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Old 11-02-2016, 06:24 AM   #1
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Default Roadtrek generator retrofit

Hi, just joined the forum so sorry if this question has been answered elsewhere.
Looking at buying a 2002 Roadtrek Popular 190. It never had the generator. It looks like I can buy an Onan 2800 on Amazon. I have two questions. Will a new generator I buy fit in the existing brackets? I don't know if Onan has changed the casing on the generator since 2002. Second, is there an existing provision on the gas tank to accept the generator fuel feed?
Thanks
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Old 11-02-2016, 11:46 AM   #2
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Having recently purchased a 2004 Roadtrek 190 Popular and joined this forum. I suggest you contact Roadtrek on their website. Once you provide the VIN they can be quite helpful. Personally, I would see if I really needed one before buying. The one we got had less than 25 hours on it so suffered from lack of use and surges at idle. I have only run it for maintenance. But, again, I am new to all of this.
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Old 11-02-2016, 12:35 PM   #3
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When we purchased our 2004 Roadtrek 190 Versatile, it also did not have an Onan generator. We decided that since we would use everything except for the air conditioning if we installed solar panels, newer batteries and an inverter. Best decision made. There is no need to exercise the generator, nor listen to it and the panels keep the batteries charged through the winter. Since we are in southern Ontario, Canada the need for the air conditioner is not required. We have travelled on very hot days and we are able to manage with some reflectix on the windows and the fantastic fan. Plus you save on the weight of the generator hanging on the bottom.
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Old 11-02-2016, 01:03 PM   #4
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.

Before you jump in and spend $4,000 bucks on a genset,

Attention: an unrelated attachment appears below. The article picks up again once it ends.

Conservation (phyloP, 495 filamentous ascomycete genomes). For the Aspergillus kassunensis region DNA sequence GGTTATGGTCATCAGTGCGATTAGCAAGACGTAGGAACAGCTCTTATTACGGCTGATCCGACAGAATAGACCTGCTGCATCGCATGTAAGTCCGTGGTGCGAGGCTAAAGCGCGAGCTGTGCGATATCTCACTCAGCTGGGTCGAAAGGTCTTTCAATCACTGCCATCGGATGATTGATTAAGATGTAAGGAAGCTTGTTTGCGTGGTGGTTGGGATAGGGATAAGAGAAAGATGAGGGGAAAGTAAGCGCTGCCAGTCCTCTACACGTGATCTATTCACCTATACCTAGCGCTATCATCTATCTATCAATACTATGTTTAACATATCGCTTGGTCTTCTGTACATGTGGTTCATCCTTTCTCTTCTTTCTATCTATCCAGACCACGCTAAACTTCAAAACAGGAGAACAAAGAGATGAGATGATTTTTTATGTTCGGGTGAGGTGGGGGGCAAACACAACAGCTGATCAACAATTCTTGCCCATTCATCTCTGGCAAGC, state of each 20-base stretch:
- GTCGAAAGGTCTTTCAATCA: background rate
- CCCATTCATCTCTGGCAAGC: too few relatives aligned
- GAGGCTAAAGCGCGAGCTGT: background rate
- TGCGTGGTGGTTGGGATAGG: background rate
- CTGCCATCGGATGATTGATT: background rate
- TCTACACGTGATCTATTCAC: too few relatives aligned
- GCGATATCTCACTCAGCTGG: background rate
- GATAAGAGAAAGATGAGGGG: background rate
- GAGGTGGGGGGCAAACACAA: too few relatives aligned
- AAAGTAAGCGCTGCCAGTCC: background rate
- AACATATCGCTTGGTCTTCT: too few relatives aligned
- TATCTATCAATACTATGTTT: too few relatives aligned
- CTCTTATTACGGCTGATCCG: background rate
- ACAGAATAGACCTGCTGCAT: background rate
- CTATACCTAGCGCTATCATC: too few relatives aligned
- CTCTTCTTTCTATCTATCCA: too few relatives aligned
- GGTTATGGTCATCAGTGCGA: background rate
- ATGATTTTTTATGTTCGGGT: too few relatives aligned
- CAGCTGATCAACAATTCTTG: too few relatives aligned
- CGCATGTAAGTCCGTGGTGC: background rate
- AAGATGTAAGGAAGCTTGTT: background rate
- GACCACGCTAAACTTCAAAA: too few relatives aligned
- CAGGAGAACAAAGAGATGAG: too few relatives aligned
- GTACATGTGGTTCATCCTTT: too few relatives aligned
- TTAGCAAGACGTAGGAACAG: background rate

think about your trip plans:

1. How often do you need the generator?
I am sure you have checked the classified ads, you will see most 10+ yr old RVs have less than 20 hrs on the generator. Will you be doing the same? Will you be off-grid days on end? or will you be mostly staying at camp grounds (with hook up)? and only doing occasional weekends off-grid?

2. If you have 2 good house batteries (200+AH), that should tide you over the weekend (reading lights, radio, TV, computer, phone, but not air cond or microwave).
The chassis alternator can charge the house battery while you are driving from campsite to campsite.

3. If you really need a generator, you can consider the "Underhood Generator".
ie. a 2nd alternator fixed to the engine.
Multiple Alternator Kits
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Old 11-02-2016, 01:10 PM   #5
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To answer the original question, yes the Onan sold now is a different size than the older ones. I don't recall seeing anything about putting a new one in an older van, but I am sure it has been done. Most of the Roadtreks are "generator ready" so would have the fuel pickup on the tank.

Is this Dodge or Chevy Roadtrek.

As was mentioned, you may want to consider non-generator solutions, but you would need to evaluate you camping style and needs to make a good decision on that. For the record, we have an 07 C190P Roadtrek and ditched the generator for lots of batteries, inverter, big alternator, and solar.